Foster School of Medicine Faculty Member Named to Two National Diversity Committees

Alonso Andrade, M.D., FACS

Alonso Andrade, M.D., FACS

A Foster School of Medicine assistant professor was recently appointed to two national medical committees that focus on diversity in the medical field.

Alonso Andrade, M.D., FACS, an assistant professor in the Department of Surgery at Texas Tech University Health Sciences Center El Paso, has begun a three-year term on the Surgical Infection Society’s Ad Hoc Diversity and Inclusion Committee. He will also join the American College of Surgeons’ Committee on Diversity Issues in October.

Due to the COVID-19 pandemic, Dr. Andrade’s first meetings with both organizations will be conducted virtually. However, he’s excited to join both committees and wants to help Hispanics from underrepresented communities become doctors and study surgery. He said he hopes his actions on both committees will have a long-term impact for future generations.

“It’s vital to have representation, particularly when we talk about underrepresented minorities in medicine and, specifically, in surgery. I think it’s important for people from these communities to have a voice at the leadership levels,” Dr. Andrade said. “I hope to bring up not just the issues that are important to underrepresented minorities, but also some of the obstacles that make it difficult for minority medical students to pursue a career in surgery. In the long run, hopefully, we can make surgery and medicine opportunities more accessible to students in underrepresented minority communities. That would also help patients in those communities.”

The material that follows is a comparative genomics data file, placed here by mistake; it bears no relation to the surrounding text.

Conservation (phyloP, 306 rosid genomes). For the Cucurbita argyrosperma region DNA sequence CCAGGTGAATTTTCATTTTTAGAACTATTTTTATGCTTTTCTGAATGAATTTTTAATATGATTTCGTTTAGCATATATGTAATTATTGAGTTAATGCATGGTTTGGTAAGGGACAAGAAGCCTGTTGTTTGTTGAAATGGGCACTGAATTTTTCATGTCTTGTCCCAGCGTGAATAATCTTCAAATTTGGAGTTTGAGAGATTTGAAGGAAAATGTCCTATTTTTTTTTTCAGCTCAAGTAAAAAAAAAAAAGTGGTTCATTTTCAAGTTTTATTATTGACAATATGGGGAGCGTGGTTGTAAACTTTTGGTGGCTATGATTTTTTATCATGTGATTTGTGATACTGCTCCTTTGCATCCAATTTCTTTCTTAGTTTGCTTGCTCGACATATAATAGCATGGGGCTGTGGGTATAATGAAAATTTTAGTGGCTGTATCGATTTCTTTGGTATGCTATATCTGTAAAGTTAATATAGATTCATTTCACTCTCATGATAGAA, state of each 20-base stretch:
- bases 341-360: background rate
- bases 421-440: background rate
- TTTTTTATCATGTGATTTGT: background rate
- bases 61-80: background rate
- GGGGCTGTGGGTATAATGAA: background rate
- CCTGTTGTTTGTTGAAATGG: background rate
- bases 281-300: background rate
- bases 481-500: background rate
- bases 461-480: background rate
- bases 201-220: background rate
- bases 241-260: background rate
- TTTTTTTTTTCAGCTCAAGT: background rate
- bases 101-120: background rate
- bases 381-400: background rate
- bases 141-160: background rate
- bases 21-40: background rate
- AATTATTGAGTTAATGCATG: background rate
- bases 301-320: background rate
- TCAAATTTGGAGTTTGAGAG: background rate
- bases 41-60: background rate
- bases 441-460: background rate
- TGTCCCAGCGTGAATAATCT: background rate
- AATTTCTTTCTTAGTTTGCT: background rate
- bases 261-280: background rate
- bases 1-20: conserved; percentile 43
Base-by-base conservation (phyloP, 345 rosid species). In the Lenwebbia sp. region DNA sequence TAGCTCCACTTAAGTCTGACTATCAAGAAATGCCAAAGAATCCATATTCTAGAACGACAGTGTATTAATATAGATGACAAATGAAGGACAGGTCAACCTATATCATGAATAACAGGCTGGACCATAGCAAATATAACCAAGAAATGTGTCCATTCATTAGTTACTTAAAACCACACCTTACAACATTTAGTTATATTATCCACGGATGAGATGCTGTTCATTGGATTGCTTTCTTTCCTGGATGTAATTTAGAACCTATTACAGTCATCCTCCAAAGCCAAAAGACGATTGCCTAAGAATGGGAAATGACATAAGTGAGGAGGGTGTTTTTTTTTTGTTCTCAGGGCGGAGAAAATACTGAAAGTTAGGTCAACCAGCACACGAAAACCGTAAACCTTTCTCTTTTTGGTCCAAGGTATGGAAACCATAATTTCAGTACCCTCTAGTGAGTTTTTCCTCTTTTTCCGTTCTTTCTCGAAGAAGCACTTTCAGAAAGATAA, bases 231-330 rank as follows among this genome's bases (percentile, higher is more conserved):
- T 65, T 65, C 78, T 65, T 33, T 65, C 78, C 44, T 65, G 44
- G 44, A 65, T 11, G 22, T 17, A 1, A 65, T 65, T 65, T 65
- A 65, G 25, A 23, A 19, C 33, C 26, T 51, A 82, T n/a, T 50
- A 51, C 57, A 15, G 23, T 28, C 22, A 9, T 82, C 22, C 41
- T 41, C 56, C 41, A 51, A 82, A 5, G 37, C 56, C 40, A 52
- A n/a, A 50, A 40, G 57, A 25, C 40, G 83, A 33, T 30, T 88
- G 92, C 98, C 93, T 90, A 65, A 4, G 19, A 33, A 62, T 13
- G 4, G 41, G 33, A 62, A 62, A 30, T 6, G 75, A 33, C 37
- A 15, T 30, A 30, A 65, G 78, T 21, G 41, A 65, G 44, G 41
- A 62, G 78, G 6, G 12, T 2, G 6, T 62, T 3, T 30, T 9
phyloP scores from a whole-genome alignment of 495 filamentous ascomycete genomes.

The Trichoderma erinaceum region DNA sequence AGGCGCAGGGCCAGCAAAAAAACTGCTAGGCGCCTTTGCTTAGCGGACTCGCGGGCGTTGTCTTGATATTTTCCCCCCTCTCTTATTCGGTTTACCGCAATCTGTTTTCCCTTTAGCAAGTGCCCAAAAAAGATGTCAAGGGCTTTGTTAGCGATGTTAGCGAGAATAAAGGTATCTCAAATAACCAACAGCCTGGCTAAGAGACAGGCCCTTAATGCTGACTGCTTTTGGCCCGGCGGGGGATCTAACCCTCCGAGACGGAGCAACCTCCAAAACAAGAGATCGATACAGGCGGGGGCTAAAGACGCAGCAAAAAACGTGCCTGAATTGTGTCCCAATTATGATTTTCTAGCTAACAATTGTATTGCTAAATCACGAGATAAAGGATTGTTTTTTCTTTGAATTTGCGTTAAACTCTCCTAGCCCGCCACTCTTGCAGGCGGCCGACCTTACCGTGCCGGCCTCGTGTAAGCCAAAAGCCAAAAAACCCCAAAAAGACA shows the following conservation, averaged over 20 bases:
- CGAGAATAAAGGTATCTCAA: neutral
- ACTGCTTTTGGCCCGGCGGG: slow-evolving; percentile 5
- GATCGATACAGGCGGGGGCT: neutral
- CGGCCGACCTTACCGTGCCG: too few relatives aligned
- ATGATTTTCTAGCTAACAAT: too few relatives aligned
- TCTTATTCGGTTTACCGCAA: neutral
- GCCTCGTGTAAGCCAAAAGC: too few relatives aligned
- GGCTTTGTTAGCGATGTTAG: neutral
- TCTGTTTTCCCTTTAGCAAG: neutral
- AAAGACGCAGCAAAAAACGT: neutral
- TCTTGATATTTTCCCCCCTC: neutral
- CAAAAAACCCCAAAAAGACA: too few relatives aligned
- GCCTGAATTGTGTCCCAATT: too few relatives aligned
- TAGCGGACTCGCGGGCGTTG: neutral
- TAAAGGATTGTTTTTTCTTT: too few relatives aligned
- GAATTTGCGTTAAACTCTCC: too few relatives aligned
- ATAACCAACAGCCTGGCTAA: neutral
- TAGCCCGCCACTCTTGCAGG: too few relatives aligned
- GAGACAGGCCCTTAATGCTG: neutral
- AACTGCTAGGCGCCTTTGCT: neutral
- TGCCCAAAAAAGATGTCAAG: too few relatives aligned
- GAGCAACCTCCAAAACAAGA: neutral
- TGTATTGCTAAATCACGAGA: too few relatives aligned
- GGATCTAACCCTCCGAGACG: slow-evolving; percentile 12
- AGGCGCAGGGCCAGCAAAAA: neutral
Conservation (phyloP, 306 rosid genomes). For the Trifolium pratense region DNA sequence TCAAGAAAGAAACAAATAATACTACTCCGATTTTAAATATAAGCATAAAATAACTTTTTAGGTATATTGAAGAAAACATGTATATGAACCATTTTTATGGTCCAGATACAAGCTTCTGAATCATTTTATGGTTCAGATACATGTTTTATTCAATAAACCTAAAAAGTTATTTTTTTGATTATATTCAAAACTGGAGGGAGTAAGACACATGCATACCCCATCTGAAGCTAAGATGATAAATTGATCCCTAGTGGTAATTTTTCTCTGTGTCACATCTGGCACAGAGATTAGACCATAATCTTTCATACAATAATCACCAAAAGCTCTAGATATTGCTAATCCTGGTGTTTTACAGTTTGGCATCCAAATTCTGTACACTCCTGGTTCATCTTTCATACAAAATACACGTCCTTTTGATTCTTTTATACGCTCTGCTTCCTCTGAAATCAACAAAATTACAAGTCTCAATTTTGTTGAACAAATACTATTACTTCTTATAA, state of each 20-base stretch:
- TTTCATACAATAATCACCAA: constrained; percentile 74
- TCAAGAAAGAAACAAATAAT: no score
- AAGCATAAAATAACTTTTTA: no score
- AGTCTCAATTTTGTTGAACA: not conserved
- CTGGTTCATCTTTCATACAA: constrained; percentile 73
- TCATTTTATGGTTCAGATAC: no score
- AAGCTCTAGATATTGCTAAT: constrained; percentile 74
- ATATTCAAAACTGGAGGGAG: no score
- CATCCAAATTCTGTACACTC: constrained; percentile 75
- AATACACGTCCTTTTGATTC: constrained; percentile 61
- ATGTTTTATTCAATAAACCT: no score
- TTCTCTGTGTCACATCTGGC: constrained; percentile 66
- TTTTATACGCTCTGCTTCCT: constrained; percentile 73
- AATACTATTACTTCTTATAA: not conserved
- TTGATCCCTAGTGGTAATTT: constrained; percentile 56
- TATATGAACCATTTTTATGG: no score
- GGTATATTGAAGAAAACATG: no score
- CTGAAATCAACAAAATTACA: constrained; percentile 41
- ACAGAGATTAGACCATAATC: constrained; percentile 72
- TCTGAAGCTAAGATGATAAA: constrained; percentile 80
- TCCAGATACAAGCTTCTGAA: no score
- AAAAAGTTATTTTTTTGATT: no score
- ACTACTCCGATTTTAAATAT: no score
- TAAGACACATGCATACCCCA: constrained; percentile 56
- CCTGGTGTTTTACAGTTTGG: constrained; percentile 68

The El Paso area and rural West Texas face physician shortages, reflecting a nationwide trend. Towns in surrounding Hudspeth and Culberson counties, as well as unincorporated communities outside of El Paso, lack sufficient access to health care. The Foster School of Medicine trains students in culturally competent care with the goal of keeping these future physicians in West Texas to treat patients in both metropolitan and rural areas.

Minorities going on to have careers in medicine will help close the gap in health care disparities, Dr. Andrade said. Having a doctor who shares a similar culture or background makes it easier for patients to discuss their medical issues and connect better with their health care provider, he said.

“Being from El Paso and the border, we have a unique opportunity, and we must make sure we provide the tools necessary for underrepresented minorities to become medical professionals, including surgeons,” Dr. Andrade said. “That’s part of what TTUHSC El Paso is doing with the Foster School of Medicine, the Hunt School of Nursing and soon, the Hunt School of Dental Medicine. Having a place at the table with national organizations will benefit future minority students and medical professionals for our institution and nationwide.”

Dr. Andrade is the associate clerkship director for general surgery and clerkship director for the surgery sub-internship at the Foster School of Medicine, and also serves as the associate residency program director for the general surgery residency at TTUHSC El Paso. He also holds the title of surgery medical director and director of the National Surgery Quality Improvement Program at University Medical Center of El Paso. He is board certified in general surgery and provides comprehensive general surgical care including minimally invasive and robotic surgery.

The Surgical Infection Society is a nonprofit organization that seeks to educate health care providers and the public about infection in surgical patients. It also promotes research dedicated to understanding, preventing and managing surgical infections.

The American College of Surgeons is a scientific and educational association founded in 1913. The association’s goal is to improve the care of surgical patients and safeguard standards of care in an optimal and ethical practice environment.